However, we did find one bright spot – Mr. Q’s BBQ. A literal shack on the side of the road, but made some great fried chicken. You’re already familiar with Mr. Q’s, you saw it in the picture of the empty building above. So we found a great place to eat in time for our last meal.

Our flight from Placencia to Belize City on Wednesday was short, but our next hop to Caye Caulker was even shorter. At 10 minutes, the flight was the shortest we had ever taken.

After arrival, we took a golf cart taxi to our hotel and then walked up the beach to the split before watching kiteboarders show off in the sunset on the western side.

Looks fun! I made a note to try this in a few days. My bank account put an asterisk next to the note warning me not to.

Before the sunset we checked in for the snorkel tour we’d already pre-booked for Thursday online. We let them know we were bringing our own equipment for the 10am “all day” snorkeling tour.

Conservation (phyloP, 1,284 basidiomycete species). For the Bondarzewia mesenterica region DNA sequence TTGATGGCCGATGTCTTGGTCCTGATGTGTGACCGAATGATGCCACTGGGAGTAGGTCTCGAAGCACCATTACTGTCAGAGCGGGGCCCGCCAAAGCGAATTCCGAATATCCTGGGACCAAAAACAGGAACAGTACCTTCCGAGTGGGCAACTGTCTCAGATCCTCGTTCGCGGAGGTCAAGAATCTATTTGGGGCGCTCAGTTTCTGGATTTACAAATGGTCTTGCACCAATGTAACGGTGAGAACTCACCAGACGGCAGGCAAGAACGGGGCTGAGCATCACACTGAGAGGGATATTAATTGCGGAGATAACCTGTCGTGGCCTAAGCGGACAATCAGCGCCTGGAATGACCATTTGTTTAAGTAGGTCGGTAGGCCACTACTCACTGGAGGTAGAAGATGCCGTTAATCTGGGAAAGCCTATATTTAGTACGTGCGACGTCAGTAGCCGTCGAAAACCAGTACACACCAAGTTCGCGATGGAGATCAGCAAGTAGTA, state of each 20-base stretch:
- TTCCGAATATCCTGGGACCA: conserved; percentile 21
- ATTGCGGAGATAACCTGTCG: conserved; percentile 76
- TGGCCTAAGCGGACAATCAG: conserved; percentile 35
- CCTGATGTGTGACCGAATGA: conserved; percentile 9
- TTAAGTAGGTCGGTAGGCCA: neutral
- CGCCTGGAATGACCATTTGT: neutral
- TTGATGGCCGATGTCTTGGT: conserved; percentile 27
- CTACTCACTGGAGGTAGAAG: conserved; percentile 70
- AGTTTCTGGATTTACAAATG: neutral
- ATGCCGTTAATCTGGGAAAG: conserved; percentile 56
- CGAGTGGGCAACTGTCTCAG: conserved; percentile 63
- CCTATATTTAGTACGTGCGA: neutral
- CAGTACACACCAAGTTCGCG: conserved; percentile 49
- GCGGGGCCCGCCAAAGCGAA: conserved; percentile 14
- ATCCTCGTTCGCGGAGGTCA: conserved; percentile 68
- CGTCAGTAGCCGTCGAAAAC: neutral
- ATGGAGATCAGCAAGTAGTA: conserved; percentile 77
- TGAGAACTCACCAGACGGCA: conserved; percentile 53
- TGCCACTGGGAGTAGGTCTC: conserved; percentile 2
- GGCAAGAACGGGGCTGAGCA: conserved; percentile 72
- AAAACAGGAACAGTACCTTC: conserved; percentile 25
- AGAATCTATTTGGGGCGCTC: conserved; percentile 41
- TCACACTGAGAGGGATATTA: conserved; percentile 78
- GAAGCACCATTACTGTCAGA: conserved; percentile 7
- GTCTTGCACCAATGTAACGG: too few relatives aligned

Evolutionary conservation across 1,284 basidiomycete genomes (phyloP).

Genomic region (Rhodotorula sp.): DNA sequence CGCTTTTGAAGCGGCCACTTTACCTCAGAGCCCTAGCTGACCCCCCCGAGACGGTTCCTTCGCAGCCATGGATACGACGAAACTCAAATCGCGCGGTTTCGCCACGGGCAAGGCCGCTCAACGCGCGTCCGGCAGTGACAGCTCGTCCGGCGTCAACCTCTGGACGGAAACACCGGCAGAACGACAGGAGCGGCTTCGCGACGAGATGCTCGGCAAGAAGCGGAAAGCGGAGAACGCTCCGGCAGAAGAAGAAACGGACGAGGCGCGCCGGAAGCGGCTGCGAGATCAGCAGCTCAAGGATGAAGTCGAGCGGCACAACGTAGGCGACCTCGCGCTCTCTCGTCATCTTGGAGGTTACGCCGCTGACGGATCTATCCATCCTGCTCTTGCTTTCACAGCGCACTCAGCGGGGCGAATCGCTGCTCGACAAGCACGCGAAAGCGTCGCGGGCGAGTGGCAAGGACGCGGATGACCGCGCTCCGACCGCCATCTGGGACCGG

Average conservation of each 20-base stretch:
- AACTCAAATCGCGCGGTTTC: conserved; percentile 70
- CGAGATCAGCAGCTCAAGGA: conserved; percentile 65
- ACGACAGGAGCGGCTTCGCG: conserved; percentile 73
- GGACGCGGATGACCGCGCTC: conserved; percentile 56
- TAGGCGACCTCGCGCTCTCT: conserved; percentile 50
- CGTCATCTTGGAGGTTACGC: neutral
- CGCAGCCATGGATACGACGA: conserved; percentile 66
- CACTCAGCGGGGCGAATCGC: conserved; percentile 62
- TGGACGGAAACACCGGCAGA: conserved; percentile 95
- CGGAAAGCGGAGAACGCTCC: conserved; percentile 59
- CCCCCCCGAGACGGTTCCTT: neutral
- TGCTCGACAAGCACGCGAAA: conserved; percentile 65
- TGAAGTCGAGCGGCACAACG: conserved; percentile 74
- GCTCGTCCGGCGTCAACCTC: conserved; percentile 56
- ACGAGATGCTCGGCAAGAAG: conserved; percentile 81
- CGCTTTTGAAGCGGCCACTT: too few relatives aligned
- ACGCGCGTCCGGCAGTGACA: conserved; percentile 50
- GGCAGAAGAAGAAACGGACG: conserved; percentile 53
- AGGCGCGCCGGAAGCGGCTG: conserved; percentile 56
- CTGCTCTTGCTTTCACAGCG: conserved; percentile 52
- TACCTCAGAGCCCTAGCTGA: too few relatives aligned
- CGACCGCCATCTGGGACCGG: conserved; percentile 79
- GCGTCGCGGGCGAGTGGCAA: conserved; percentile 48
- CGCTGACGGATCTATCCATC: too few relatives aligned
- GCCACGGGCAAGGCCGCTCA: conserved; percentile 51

Still, after arriving on Thursday morning, we had to wait another hour while the tour company fitted fins and masks to everyone else on the island it seemed. They started all their tours at the same time and had enough snorkelers to fill several boats.

Despite checking in a day early and showing up early and bringing our own equipment, our boat was the second to last to leave at 11am. For an “all-day” tour.

Our first stop was the seahorse farm, which is actually open to the public and around the corner from our hotel. The next stop was only a hundred feet away and also public, but because we were in a boat the tarpons could grab fish right from our hands. (that’s what’s happening in slow-mo in the video at the top of the post)